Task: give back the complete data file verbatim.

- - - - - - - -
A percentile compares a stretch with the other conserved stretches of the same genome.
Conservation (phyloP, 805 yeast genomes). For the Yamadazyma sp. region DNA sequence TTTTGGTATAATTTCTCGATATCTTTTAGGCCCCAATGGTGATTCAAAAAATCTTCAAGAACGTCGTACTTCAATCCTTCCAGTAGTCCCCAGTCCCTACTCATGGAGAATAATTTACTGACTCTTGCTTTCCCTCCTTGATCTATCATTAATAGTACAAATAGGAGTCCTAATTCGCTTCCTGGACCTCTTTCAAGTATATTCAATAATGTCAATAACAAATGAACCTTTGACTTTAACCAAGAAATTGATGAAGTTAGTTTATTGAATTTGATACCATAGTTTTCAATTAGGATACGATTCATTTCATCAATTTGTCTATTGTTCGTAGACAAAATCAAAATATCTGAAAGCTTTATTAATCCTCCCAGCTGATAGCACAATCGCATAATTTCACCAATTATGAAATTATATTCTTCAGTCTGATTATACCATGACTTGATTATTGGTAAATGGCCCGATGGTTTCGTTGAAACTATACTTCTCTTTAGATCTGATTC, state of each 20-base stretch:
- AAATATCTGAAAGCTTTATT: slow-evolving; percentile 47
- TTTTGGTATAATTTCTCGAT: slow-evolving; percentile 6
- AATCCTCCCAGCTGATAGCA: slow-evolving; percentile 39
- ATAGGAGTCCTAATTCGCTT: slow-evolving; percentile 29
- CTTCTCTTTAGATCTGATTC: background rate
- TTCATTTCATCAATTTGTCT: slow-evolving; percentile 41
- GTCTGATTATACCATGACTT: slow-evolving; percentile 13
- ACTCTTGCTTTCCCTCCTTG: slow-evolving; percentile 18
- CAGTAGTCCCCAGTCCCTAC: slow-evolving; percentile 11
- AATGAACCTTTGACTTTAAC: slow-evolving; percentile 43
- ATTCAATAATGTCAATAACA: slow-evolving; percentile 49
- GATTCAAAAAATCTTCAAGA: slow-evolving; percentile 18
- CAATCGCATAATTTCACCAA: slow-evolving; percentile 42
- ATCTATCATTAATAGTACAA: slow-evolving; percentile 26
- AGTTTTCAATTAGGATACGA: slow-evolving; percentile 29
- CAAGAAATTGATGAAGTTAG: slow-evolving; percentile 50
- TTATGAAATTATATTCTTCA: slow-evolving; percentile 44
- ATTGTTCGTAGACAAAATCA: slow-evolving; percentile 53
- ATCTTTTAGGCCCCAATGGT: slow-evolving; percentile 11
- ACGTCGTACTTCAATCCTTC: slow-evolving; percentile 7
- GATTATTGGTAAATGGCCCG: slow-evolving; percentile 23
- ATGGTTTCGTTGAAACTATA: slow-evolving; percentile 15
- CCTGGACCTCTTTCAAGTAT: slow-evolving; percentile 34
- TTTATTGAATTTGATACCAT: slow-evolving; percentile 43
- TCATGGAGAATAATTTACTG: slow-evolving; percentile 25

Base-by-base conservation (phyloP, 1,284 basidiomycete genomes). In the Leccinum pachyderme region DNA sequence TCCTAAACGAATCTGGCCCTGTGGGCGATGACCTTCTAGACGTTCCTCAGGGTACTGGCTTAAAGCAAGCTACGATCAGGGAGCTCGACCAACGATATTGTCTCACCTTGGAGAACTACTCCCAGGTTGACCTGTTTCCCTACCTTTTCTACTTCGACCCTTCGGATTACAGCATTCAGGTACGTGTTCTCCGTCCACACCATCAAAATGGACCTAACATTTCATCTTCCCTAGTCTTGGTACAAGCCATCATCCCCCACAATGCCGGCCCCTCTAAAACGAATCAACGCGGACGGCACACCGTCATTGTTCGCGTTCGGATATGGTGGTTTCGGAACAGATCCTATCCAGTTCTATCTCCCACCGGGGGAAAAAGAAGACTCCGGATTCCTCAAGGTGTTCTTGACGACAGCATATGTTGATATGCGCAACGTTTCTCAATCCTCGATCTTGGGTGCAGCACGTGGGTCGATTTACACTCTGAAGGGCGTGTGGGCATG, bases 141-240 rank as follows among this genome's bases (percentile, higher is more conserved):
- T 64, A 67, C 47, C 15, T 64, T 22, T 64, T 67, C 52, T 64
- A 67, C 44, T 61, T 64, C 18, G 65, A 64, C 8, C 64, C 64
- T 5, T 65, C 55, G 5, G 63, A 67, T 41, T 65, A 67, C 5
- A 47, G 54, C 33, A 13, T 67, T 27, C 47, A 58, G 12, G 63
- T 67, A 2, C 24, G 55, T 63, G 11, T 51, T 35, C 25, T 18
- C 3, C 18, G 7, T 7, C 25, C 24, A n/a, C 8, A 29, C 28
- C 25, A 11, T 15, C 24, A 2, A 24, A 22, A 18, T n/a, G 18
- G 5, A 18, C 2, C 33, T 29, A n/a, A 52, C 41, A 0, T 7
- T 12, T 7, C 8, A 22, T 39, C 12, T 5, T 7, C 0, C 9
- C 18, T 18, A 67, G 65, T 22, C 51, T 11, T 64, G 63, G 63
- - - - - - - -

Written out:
A percentile compares a stretch with the other conserved stretches of the same genome.
Conservation (phyloP, 805 yeast genomes). For the Yamadazyma sp. region DNA sequence TTTTGGTATAATTTCTCGATATCTTTTAGGCCCCAATGGTGATTCAAAAAATCTTCAAGAACGTCGTACTTCAATCCTTCCAGTAGTCCCCAGTCCCTACTCATGGAGAATAATTTACTGACTCTTGCTTTCCCTCCTTGATCTATCATTAATAGTACAAATAGGAGTCCTAATTCGCTTCCTGGACCTCTTTCAAGTATATTCAATAATGTCAATAACAAATGAACCTTTGACTTTAACCAAGAAATTGATGAAGTTAGTTTATTGAATTTGATACCATAGTTTTCAATTAGGATACGATTCATTTCATCAATTTGTCTATTGTTCGTAGACAAAATCAAAATATCTGAAAGCTTTATTAATCCTCCCAGCTGATAGCACAATCGCATAATTTCACCAATTATGAAATTATATTCTTCAGTCTGATTATACCATGACTTGATTATTGGTAAATGGCCCGATGGTTTCGTTGAAACTATACTTCTCTTTAGATCTGATTC, state of each 20-base stretch:
- AAATATCTGAAAGCTTTATT: slow-evolving; percentile 47
- TTTTGGTATAATTTCTCGAT: slow-evolving; percentile 6
- AATCCTCCCAGCTGATAGCA: slow-evolving; percentile 39
- ATAGGAGTCCTAATTCGCTT: slow-evolving; percentile 29
- CTTCTCTTTAGATCTGATTC: background rate
- TTCATTTCATCAATTTGTCT: slow-evolving; percentile 41
- GTCTGATTATACCATGACTT: slow-evolving; percentile 13
- ACTCTTGCTTTCCCTCCTTG: slow-evolving; percentile 18
- CAGTAGTCCCCAGTCCCTAC: slow-evolving; percentile 11
- AATGAACCTTTGACTTTAAC: slow-evolving; percentile 43
- ATTCAATAATGTCAATAACA: slow-evolving; percentile 49
- GATTCAAAAAATCTTCAAGA: slow-evolving; percentile 18
- CAATCGCATAATTTCACCAA: slow-evolving; percentile 42
- ATCTATCATTAATAGTACAA: slow-evolving; percentile 26
- AGTTTTCAATTAGGATACGA: slow-evolving; percentile 29
- CAAGAAATTGATGAAGTTAG: slow-evolving; percentile 50
- TTATGAAATTATATTCTTCA: slow-evolving; percentile 44
- ATTGTTCGTAGACAAAATCA: slow-evolving; percentile 53
- ATCTTTTAGGCCCCAATGGT: slow-evolving; percentile 11
- ACGTCGTACTTCAATCCTTC: slow-evolving; percentile 7
- GATTATTGGTAAATGGCCCG: slow-evolving; percentile 23
- ATGGTTTCGTTGAAACTATA: slow-evolving; percentile 15
- CCTGGACCTCTTTCAAGTAT: slow-evolving; percentile 34
- TTTATTGAATTTGATACCAT: slow-evolving; percentile 43
- TCATGGAGAATAATTTACTG: slow-evolving; percentile 25

Base-by-base conservation (phyloP, 1,284 basidiomycete genomes). In the Leccinum pachyderme region DNA sequence TCCTAAACGAATCTGGCCCTGTGGGCGATGACCTTCTAGACGTTCCTCAGGGTACTGGCTTAAAGCAAGCTACGATCAGGGAGCTCGACCAACGATATTGTCTCACCTTGGAGAACTACTCCCAGGTTGACCTGTTTCCCTACCTTTTCTACTTCGACCCTTCGGATTACAGCATTCAGGTACGTGTTCTCCGTCCACACCATCAAAATGGACCTAACATTTCATCTTCCCTAGTCTTGGTACAAGCCATCATCCCCCACAATGCCGGCCCCTCTAAAACGAATCAACGCGGACGGCACACCGTCATTGTTCGCGTTCGGATATGGTGGTTTCGGAACAGATCCTATCCAGTTCTATCTCCCACCGGGGGAAAAAGAAGACTCCGGATTCCTCAAGGTGTTCTTGACGACAGCATATGTTGATATGCGCAACGTTTCTCAATCCTCGATCTTGGGTGCAGCACGTGGGTCGATTTACACTCTGAAGGGCGTGTGGGCATG, bases 141-240 rank as follows among this genome's bases (percentile, higher is more conserved):
- T 64, A 67, C 47, C 15, T 64, T 22, T 64, T 67, C 52, T 64
- A 67, C 44, T 61, T 64, C 18, G 65, A 64, C 8, C 64, C 64
- T 5, T 65, C 55, G 5, G 63, A 67, T 41, T 65, A 67, C 5
- A 47, G 54, C 33, A 13, T 67, T 27, C 47, A 58, G 12, G 63
- T 67, A 2, C 24, G 55, T 63, G 11, T 51, T 35, C 25, T 18
- C 3, C 18, G 7, T 7, C 25, C 24, A n/a, C 8, A 29, C 28
- C 25, A 11, T 15, C 24, A 2, A 24, A 22, A 18, T n/a, G 18
- G 5, A 18, C 2, C 33, T 29, A n/a, A 52, C 41, A 0, T 7
- T 12, T 7, C 8, A 22, T 39, C 12, T 5, T 7, C 0, C 9
- C 18, T 18, A 67, G 65, T 22, C 51, T 11, T 64, G 63, G 63